Amazon • Narrator: Tamara Lovatt Smith
For fans of Emily Giffin, another wonderful book from the author of the #1 New York Times bestseller, THE HUSBAND’S SECRET... Ellen O’Farrell is a professional hypnotherapist who works out of the eccentric beachfront home she inherited from her grandparents. It’s a nice life, except for her tumultuous relationship history. She’s stoic about it, but at this point, Ellen wouldn’t mind a lasting one. When she meets Patrick, she’s optimistic. He’s attractive, single, employed, and best of all, he seems to like her back. Then comes that dreaded moment: He thinks they should have a talk. Braced for the worst, Ellen is pleasantly surprised. It turns out that Patrick’s ex-girlfriend is stalking him. Ellen thinks, Actually, that’s kind of interesting. She’s dating someone worth stalking. She’s intrigued by the woman’s motives. In fact, she’d even love to meet her. Ellen doesn’t know it, but she already has.
Ellen O’Farrell is a professional hypnotherapist who is dating a nice widower, Patrick and his son. Unfortunately, Patrick came with excess baggage in the form of an ex-girlfriend Saskia who wouldn’t move on. At first, I thought this book was about Ellen, but at the end, I decided it was Saskia and Ellen’s book.
Two women in love with the same man and the effect on their self esteem and worth.
For instance, Saskia watched and followed Patrick everywhere, invading his space to the point that Patrick went to the authorities for protection. That chick was cray-cray.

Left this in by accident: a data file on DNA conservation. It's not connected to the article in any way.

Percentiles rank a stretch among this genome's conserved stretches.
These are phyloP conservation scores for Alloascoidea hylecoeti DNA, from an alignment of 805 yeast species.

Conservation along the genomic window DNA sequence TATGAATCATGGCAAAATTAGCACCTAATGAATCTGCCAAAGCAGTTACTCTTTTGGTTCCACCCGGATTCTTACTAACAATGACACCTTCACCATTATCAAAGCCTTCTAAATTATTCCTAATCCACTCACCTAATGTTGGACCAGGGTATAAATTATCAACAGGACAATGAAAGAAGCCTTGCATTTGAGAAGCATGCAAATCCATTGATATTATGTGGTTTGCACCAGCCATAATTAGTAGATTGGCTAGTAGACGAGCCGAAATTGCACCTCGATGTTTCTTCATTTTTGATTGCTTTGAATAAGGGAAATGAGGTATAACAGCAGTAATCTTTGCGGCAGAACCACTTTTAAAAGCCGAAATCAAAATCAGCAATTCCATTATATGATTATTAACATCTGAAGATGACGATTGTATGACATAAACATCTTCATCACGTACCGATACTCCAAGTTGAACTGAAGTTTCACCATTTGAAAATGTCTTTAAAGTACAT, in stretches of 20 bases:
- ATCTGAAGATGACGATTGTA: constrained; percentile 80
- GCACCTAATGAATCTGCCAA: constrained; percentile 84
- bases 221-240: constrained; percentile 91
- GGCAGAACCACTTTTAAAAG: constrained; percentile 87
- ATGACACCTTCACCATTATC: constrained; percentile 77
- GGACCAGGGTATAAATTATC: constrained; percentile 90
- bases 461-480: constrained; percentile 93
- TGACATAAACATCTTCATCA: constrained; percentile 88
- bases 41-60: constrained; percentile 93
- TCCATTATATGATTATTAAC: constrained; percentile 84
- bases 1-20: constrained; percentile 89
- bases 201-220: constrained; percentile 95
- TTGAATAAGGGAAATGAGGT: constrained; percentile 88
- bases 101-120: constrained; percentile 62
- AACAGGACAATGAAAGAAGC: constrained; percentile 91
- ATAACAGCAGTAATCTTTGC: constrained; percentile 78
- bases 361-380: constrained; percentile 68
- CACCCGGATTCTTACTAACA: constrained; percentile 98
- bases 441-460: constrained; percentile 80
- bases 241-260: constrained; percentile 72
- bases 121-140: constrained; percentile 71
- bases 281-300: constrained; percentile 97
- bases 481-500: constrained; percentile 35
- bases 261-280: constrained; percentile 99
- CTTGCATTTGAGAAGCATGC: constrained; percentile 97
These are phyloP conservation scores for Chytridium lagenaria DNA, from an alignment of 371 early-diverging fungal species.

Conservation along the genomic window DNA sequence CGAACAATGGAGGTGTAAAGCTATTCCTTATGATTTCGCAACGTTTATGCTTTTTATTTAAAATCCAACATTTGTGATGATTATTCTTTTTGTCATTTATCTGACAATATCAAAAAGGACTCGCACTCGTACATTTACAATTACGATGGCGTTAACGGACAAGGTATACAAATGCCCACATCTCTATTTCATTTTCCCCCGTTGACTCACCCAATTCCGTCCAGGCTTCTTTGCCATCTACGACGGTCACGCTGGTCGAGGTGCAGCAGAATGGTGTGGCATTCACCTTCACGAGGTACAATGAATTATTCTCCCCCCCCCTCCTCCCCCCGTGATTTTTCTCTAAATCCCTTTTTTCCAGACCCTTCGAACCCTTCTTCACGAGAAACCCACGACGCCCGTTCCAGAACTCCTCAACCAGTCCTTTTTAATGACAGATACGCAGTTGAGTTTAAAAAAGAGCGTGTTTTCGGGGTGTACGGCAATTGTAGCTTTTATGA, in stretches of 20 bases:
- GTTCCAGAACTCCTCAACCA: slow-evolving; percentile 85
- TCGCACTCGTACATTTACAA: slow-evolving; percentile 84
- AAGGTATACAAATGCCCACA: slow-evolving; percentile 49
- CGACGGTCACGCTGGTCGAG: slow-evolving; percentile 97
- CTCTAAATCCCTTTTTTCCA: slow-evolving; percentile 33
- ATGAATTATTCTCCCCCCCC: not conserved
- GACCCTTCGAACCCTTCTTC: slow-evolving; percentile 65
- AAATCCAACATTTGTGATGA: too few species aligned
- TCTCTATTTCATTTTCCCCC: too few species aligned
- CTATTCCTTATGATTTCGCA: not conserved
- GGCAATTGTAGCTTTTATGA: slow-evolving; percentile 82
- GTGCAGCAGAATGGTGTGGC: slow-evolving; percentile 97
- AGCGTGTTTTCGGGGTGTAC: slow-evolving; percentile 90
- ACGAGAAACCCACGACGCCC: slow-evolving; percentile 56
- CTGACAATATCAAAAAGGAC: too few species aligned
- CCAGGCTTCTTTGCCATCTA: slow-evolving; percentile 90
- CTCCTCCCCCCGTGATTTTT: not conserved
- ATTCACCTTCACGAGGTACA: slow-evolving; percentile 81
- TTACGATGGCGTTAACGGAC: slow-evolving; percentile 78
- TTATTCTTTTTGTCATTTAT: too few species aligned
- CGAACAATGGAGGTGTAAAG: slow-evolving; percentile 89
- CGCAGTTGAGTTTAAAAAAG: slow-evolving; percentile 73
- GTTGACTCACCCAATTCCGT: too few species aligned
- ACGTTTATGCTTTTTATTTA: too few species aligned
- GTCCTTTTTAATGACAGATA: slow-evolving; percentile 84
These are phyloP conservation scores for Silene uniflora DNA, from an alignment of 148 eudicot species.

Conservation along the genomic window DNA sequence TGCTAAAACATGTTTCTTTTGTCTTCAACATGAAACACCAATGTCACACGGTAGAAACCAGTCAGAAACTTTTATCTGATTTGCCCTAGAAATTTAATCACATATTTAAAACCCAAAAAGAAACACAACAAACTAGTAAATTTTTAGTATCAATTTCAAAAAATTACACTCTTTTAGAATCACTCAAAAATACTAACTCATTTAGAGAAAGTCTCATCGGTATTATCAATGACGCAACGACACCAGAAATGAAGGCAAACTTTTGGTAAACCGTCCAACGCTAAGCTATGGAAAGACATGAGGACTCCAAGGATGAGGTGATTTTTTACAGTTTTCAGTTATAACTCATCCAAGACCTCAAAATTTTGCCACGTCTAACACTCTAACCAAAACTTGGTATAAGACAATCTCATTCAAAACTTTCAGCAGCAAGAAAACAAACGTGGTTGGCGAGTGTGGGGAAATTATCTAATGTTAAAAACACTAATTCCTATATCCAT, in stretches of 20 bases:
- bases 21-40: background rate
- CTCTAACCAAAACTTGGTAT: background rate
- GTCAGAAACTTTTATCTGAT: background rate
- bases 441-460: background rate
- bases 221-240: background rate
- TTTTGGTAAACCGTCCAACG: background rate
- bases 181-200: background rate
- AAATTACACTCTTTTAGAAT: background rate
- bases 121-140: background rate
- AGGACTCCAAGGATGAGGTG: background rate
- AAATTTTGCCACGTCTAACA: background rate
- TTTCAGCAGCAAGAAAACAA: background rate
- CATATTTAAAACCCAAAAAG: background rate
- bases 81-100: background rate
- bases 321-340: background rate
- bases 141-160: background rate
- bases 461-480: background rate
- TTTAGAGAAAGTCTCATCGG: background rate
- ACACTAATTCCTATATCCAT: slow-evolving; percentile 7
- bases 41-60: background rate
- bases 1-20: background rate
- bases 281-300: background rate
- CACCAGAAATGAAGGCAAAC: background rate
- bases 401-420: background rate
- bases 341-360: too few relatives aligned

Ellen experienced self doubt because deep down she wasn’t sure if she was good enough. Clearly Ellen had daddy issues that she wasn’t aware of and so she constantly compared herself to Patrick’s deceased wife. Also, when Saskia’s activity begins to escalate, the academic in Ellen got curious about “why” Saskia would behave so obsessively. I was actually shocked that a scholar who seemed to have knowledge about obsessive behavior wasn’t more concerned for her own welfare.
Saskia was out of control.
I felt like the author went out of her way to make Patrick seem sketchy and subtly show empathy for Saskia’s behavior. I appreciate in the end that it was stated clearly that had Saskia been a man, the behavior would have been completely condemned by all.
The writing was good but the story dragged. I think about 100 pages less would have been perfect. I liked Ellen and understood her issues, but I don’t like how she used her professional skills to get answers instead of communicating with her boyfriend—the same thing she tells her clients.
Saskia was a character I detested because I have known people like her in male form and it is the worst fear one could have. I didn’t like the fact the author tried to me “understand” her.